A Cop at the Door
by Larkin Vonalt
The doorbell is ringing. I am deeply asleep and it has rung several times before I surface enough to recognize the sound. It’s still dark outside and I squint at the clock.
“It’s the doorbell,” I say to my husband. “Who would be ringing the doorbell at six o’clock on a Sunday morning?’
“Larkin?” It’s my mother, visiting for the holidays, in the hallway. “It looks like it’s the police.” The police? What. Why would the police I am confused. My husband starts to sit up and is immediately felled by a leg cramp. Isn’t this what we have husbands for, to handle a cop on the front step? The doorbell rings again.
In the 27 seconds that it takes me to sit upright, get out of bed, walk down the stairs, and turn off the alarm before I open the door, I think of four things. First, I am glad that this is a night I bothered to put on pajamas. Second, third and fourth: did someone torch one of our cars? Are the neighbors okay? Is there a dead body on the front lawn? I mean, it is six o’clock on a Sunday morning.
It never occurs to me that it might be about my 17-year-old son. Or that something awful might have happened to one of his half-sisters halfway across the country.
When I open the door there is no one there. The Sunday paper’s been delivered though. Could they have rung the doorbell. Nope, a white sedan is backing up. It is . . . . the Ohio State Highway Patrol.
The driver’s door opens and the trooper bounds out of the car and trots up the walk. He is wearing his Smokey-the-Bear hat, and his tie is flapping in the wind.
“Is this address 944?”
Is that code? I wonder.
“I’m sorry, what did you ask?”
“Is this 944 West . . . ”
“Oh, no.” The address. “No, this is 1010.”
“Oh, okay. Well, do you know where 944 is?” He gestures towards the Cochran’s house on the left. “Is that 944?”
“No, 944 would be the other way, but on this side of the street. There’s just the red brick house.” I am trying to concentrate, but I am still groggy with sleep. I can’t think. “It could be on the other side of Salem Avenue, down that way.” Even as I say it, I don’t think that’s right, but I think the red brick house has a house number that is higher. I bend to pick up the newspaper and there’s a little black leather wallet under it.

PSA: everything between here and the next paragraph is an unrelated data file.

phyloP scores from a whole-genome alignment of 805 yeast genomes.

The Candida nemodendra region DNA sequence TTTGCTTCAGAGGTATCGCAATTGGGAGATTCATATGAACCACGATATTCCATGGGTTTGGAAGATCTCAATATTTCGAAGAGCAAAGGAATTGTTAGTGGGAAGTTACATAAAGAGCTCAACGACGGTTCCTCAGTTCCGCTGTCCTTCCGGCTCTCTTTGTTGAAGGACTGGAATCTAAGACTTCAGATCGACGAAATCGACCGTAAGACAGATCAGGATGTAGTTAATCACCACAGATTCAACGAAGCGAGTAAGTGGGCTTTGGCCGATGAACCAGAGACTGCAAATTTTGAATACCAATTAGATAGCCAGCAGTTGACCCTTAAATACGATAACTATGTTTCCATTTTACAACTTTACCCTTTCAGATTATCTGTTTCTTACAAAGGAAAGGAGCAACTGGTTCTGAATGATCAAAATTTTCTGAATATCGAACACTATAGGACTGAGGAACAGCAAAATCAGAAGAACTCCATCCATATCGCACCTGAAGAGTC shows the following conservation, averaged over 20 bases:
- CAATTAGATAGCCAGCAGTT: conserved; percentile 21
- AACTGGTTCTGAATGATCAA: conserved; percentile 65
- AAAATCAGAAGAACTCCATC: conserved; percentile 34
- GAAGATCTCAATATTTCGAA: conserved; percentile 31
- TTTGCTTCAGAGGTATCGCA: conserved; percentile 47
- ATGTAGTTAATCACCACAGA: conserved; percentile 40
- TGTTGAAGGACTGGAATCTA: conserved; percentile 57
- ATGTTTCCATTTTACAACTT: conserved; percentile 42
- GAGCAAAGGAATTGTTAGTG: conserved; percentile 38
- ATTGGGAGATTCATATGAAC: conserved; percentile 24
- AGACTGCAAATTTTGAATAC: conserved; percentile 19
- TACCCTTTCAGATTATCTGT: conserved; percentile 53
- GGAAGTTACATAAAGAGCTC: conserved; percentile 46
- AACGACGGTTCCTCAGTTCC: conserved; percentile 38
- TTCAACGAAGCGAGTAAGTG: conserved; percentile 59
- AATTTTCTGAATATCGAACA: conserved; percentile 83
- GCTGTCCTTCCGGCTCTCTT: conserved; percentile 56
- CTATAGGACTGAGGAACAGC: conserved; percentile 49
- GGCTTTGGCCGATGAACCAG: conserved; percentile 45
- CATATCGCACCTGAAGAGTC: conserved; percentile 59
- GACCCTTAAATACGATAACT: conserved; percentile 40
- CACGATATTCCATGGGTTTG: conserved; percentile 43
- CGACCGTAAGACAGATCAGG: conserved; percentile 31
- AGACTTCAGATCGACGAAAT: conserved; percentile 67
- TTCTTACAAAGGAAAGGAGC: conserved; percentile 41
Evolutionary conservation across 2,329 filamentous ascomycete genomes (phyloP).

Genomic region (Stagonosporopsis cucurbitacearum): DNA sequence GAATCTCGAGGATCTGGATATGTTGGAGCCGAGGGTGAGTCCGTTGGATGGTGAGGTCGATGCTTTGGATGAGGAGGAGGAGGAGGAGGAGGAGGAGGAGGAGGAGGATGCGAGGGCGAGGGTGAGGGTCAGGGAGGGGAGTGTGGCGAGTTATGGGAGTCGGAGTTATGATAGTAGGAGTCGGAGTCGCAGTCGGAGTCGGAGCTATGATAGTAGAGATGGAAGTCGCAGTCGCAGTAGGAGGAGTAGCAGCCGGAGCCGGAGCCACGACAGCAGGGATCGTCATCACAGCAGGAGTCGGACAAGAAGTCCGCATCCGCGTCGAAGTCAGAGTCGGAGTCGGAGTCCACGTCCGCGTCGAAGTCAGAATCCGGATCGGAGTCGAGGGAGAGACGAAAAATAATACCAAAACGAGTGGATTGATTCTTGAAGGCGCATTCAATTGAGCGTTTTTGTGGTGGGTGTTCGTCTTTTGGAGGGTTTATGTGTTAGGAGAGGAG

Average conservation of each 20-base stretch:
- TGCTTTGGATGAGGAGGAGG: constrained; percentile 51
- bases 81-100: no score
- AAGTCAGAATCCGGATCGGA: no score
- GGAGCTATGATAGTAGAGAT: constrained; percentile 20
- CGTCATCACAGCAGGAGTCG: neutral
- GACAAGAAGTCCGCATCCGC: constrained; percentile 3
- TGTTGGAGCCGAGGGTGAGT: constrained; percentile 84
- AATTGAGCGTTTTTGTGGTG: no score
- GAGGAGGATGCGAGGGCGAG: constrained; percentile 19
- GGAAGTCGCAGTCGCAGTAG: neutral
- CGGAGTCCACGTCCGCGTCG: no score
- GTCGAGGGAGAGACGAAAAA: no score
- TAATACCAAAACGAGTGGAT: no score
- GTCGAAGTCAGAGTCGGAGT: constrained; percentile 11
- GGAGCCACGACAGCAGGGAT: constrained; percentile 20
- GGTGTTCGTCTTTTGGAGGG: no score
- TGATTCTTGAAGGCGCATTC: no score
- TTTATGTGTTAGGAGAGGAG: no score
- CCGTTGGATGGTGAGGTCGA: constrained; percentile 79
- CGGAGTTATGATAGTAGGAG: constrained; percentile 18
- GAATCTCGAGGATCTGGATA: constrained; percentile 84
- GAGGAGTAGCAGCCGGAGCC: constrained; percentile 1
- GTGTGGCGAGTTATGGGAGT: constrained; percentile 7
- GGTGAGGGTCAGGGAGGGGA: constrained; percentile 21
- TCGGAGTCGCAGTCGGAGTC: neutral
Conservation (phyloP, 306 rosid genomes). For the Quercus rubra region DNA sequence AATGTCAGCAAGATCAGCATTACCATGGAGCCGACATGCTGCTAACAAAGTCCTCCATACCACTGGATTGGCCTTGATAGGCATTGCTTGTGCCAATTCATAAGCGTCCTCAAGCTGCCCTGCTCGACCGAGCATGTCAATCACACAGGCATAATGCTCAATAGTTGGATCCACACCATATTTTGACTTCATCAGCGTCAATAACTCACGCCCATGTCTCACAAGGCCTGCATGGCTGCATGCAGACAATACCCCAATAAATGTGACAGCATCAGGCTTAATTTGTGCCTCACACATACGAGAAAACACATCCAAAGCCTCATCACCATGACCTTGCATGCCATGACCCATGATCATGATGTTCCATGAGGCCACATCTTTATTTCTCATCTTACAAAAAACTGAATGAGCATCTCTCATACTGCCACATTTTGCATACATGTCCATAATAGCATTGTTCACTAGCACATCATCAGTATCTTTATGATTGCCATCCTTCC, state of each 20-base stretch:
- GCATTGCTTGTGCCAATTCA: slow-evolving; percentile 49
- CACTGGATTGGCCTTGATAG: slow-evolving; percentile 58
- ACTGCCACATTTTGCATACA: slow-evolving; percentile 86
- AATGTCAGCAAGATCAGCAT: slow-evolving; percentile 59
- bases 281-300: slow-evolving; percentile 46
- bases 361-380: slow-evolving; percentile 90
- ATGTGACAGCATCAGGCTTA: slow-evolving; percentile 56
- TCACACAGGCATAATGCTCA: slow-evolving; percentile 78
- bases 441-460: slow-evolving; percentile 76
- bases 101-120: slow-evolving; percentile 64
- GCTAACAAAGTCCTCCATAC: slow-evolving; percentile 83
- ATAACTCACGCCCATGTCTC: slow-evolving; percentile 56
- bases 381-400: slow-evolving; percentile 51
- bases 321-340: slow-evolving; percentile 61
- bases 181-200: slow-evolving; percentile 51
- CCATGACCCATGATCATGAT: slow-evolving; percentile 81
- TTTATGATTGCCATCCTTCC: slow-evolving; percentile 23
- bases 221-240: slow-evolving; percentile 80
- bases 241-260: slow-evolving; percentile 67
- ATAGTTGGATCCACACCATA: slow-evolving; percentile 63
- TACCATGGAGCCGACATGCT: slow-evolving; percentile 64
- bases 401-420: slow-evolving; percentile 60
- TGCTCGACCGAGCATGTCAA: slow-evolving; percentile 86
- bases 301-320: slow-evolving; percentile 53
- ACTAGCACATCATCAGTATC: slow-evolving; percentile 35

The trooper, who seems young enough to be my son, turns a little pink.
“Well do you know that person?” he asks gesturing towards the wallet in my hand. “She dropped this when she was walking away and I, I was just trying to get it back to her.” I look at the picture on the license. It is a 30-something black woman. It’s impossible to tell if she’s attractive or not, the BMV never makes anyone look their best, and I don’t have my reading glasses on. The name isn’t familiar. I shake my head, and hand him the wallet.
“I don’t think so, I’m sorry. You could try that brick house on the corner. It could be 944.”
“Well, okay, thank you. You know, we just wanted to get it back to her, because, you know, she dropped it as she was leaving.” I nod, though in truth I cannot figure out what he’s talking about. Why is he ringing doorbells in the middle of the night trying to return a wallet? “Okay, well thank you. Goodnight.”
“Goodnight,” I say and he turns on his heel and disappears down the steps and out to the street. I close the door and turn the lock. My mother is standing in the hall. “That was so weird,” I tell her.
“I wonder what the real story is,” she says. She heads back to bed and I wander into the kitchen, pour half a glass of milk and bite the head off a leftover gingerbread midget. 944. Was that the brick house? I remember instead something that happened when I lived in Montana. Very early one morning, before light, two sheriff’s deputies drove out to the dairy farm of this nice couple to tell them that their 15-year-old son had been killed in an automobile accident. The couple, bewildered, said no that wasn’t possible. Their son was asleep in his bed. It must be somebody else. Of course, it wasn’t somebody else. Their child’s bed was empty. The boy had snuck out and met up with friends. There’d been a crash and he had not survived.
Before going back to bed, I continue down the hall and peek into my son’s room, and there is the sleeping form of my wild child stretched out across his bed. His iPod is still playing, illuminating the crook of his elbow. Tears well up in my eyes for a second, and I say a little prayer of thanksgiving that it was just a cop on some kind of surreal errand and not there on my threshold to deliver some kind of unbearable news.
Later in the morning I check the paper and online for mention of car accidents or anything else that might have involved the name of the woman on the license, but find nothing. She’s not listed among the inmates at the county jail. Why would she drop her wallet walking away? That was what he said, wasn’t in? I check the address. Oh, it is the red brick house on the corner. I wonder if it is the woman with the Chevy Suburban, which rests in its regular spot this morning. Why would she have dropped her wallet, was she running? Why wouldn’t she notice, and why would the state patrol have it? Why would they leave it under my newspaper if they were trying to return it to her? We don’t know her, really. Her ex-boyfriend used to wave in passing, he was always pretty friendly, peddling marijuana from a bicycle. But she’s always been a bit, well, aloof, for want of a better word. The neighbor across the street said she works as a stripper. Sometimes the dots just don’t connect. I hope she got her wallet back.